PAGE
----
In a second set of experiment, we tested two sets of normal serum samples spiked with normal, BPH, and PCa tissue lysates, respectively. In the first set of samples (Figure 2C), the two PCa tissue lysates are both from Grade 3 tumor: PCa1 has a Gleason Score of (5 + 4) and PCa2 has a Gleason Score of (4 + 5). Again, the spiking of PCa tissue lysates to the serum led to a much smaller average particle size of the assay solution. Between the two BPH tissue lysates, one behaved like the normal tissue, and another one caused the particle size decrease of the assay solution; however, the decrease is smaller than the PCa tissue lysates. There is also a difference between the two PCa tissue samples: PCa2 caused more substantial particle size decrease than PCa1, even though PCa1 has a Gleason score of (5 + 4) while PCa2 has a Gleason score of (4 + 5). In contrast to the pathological analysis, the AuNP adsorption assay we conducted here suggests that PCa2 is more aggressive than PCa1. We also observed a concentration-dependent effect: PCa2 tissue lysate was spiked into the same serum in 1:20 and 1:100 (lysate:serum, v/v) ratio, respectively. With an increased amount of tissue lysate spiked into the serum, the particle size decreasing effect caused by the tumor tissue lysate is more dramatic.
The second set of samples showed very similar results (Figure 2D): the BPH tissue lysate-spiked samples showed slight nanoparticle size reduction compared to the normal samples, while 4 out of 5 tumor tissue lysate-spiked samples showed substantial nanoparticle size reduction compared to the normal tissue lysates. The most aggressive tumor among the five samples, #15 from a donor of age 47 with a Gleason score of 8, showed the largest nanoparticle size reduction. On the other hand, sample #11, a tumor with a Gleason score of 7, exhibited a similar behavior as a normal tissue sample. Even with the small number of samples tested in this study, a marked discrepancy can already be seen between the new test results and the pathology reports. Overall, statistically significant differences were found in the assay results between the normal controls (mean 196.1 ± 11.3SD), BPH (mean 183.8 ± 6.4SD), and PCa samples (mean 158.4 ± 16.3SD). The p value for the group pairs, normal-PCa, BPH-PCa, and normal-BPH, is < 0.0001, 0.0051, and 0.0078, respectively.
We want to emphasize that the observed difference between prostate cancer and non-cancer samples is not due to the buffer effect, because all tissue lysates samples were prepared using exactly the same buffer and the same procedure. We also tested serum samples spiked with the pure buffer solution (a modified RIPA buffer) that was used to prepare the tissue lysates, and no effect from the buffer on the serum-AuNP adsorption assay was observed at all.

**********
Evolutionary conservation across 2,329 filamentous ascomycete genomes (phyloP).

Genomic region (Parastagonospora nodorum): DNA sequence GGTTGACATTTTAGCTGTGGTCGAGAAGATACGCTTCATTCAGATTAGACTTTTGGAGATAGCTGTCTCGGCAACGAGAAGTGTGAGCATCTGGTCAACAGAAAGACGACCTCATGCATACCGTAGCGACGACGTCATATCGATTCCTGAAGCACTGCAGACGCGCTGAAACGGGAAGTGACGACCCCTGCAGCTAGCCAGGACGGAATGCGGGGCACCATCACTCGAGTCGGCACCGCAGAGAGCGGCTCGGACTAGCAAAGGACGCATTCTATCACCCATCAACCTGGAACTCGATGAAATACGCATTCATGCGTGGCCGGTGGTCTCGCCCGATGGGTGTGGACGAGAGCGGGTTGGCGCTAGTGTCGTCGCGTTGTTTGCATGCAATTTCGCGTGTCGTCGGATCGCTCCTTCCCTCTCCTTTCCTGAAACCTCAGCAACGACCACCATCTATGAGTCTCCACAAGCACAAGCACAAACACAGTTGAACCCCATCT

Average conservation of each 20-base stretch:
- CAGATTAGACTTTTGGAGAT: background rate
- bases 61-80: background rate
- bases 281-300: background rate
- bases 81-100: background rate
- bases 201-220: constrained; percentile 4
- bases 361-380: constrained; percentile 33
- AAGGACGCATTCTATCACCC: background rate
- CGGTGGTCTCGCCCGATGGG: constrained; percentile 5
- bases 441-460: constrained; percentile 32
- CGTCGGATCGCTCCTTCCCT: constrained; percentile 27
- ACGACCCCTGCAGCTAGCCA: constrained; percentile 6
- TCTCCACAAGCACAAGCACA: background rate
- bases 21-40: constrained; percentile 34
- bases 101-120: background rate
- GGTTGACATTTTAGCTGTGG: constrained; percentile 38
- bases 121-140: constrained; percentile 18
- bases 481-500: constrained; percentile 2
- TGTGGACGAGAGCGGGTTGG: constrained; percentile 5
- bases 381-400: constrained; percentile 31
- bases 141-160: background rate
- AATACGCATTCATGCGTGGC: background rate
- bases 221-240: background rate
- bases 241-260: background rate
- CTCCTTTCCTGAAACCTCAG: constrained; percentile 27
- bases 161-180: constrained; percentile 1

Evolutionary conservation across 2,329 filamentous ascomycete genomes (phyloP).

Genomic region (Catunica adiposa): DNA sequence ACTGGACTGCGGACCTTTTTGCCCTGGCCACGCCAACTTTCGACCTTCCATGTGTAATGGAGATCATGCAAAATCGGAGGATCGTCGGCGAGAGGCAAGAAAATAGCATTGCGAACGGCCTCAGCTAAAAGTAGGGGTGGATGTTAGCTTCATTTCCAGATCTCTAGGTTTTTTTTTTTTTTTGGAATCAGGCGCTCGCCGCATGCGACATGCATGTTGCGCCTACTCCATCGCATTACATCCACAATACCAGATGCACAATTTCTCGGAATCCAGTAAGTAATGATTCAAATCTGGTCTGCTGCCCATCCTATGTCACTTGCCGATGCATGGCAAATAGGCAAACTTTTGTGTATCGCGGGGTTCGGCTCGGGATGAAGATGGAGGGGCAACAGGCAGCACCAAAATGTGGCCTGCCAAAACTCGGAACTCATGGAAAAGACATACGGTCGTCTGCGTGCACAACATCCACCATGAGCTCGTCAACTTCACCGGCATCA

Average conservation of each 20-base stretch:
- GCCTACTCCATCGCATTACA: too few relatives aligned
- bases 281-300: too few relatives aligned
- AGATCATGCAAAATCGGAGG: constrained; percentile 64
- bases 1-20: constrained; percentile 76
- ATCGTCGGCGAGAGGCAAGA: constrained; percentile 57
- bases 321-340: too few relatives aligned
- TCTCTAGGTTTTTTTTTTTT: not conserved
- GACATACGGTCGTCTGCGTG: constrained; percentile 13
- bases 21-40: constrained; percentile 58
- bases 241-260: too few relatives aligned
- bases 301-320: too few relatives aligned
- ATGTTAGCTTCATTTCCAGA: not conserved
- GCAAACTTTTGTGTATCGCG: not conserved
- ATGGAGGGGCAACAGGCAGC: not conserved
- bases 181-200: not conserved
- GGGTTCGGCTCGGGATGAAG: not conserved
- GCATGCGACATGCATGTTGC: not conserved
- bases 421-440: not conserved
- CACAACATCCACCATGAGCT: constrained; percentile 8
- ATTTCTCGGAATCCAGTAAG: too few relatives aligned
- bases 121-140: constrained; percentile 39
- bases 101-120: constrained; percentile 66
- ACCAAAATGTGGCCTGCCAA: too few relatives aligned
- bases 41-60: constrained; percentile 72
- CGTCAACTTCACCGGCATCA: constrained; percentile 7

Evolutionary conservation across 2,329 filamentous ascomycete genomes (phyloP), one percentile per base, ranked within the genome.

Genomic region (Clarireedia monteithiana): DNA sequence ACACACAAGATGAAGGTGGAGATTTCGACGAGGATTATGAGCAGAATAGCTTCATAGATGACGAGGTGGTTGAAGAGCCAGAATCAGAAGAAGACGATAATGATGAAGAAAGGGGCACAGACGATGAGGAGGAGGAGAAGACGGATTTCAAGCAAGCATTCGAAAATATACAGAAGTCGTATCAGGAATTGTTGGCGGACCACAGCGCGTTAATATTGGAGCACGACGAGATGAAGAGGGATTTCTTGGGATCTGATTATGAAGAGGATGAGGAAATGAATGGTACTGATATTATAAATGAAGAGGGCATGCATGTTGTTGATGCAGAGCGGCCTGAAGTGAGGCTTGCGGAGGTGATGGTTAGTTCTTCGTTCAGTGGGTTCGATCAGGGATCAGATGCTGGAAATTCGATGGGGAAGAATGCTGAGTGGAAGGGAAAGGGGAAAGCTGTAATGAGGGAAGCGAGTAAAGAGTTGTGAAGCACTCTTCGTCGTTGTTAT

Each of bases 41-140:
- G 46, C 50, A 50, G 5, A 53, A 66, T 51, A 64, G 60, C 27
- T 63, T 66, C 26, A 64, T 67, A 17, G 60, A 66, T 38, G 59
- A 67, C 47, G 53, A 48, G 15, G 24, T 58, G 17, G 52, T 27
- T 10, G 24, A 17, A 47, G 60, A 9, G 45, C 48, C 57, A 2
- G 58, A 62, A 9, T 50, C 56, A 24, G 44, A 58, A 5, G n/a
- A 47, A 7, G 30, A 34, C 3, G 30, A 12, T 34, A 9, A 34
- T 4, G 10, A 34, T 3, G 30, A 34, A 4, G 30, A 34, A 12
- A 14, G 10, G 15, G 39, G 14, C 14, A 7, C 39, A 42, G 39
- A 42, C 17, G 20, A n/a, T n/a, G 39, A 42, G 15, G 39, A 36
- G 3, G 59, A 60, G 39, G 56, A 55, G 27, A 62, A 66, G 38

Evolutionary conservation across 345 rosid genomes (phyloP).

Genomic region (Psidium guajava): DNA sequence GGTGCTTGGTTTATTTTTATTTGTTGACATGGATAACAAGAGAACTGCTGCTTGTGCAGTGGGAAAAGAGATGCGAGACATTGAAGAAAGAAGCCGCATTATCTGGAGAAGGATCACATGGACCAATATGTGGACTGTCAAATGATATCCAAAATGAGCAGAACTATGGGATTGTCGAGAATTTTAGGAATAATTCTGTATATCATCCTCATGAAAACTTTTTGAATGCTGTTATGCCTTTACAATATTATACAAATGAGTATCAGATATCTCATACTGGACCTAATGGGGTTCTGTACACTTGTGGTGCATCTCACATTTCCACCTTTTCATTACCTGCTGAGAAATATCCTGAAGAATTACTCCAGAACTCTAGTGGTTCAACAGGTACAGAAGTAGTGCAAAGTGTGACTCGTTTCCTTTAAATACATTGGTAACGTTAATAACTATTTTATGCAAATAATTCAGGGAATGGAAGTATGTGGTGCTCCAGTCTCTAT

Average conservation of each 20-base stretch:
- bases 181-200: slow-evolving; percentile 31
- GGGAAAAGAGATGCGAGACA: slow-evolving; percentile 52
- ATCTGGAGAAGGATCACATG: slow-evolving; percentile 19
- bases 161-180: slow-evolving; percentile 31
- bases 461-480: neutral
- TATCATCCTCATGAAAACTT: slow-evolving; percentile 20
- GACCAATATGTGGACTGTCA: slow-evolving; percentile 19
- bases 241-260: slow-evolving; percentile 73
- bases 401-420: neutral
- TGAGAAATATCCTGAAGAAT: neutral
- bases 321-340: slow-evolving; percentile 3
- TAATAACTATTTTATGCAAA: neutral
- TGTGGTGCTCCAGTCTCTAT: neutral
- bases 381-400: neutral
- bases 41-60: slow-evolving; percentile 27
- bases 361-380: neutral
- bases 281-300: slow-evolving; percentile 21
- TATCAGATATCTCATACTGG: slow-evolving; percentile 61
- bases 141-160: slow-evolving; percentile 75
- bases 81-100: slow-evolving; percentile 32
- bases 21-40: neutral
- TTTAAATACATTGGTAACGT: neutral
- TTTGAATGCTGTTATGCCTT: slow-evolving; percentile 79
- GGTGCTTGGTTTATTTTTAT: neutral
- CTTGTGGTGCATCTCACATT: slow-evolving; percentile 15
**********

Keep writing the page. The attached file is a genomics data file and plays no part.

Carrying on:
Results obtained from our previous study on mice models and the current studies on human serum samples suggest the following: (1) When prostate tumor develops, certain chemicals and biomolecules are released from the tumor site to the blood and these chemicals/biomolecules interact with certain proteins in the blood, changing the serum protein adsorption to the AuNPs. (2) The more aggressive the prostate tumor is, the more substantial the serum molecular change is. In the search of a molecular mechanism to explain the observed results, a critical question to be answered is: what is the most relevant protein in the blood serum that has been changed by the tumor tissue chemicals/biomolecules?
Based on our own and others' studies [8,9], we suggested that in the serum-AuNP adsorption assay, the major components of the protein corona formed on the AuNPs are abundant serum proteins. Circulating immunoglobulin G (IgG) is one of the most abundant blood serum proteins, with a typical concentration in the range of 5-15 mg/mL. IgG is known to have strong affinity towards citrate-protected AuNPs, a property that has been used for decades as a general method to prepare AuNP immunoprobes through a simple adsorption process . If IgG is indeed a major component in the protein corona adsorbed to the AuNPs, the observed difference between cancer and non-cancer samples could then have been due to the unique interactions between tumor-specific molecules and IgG.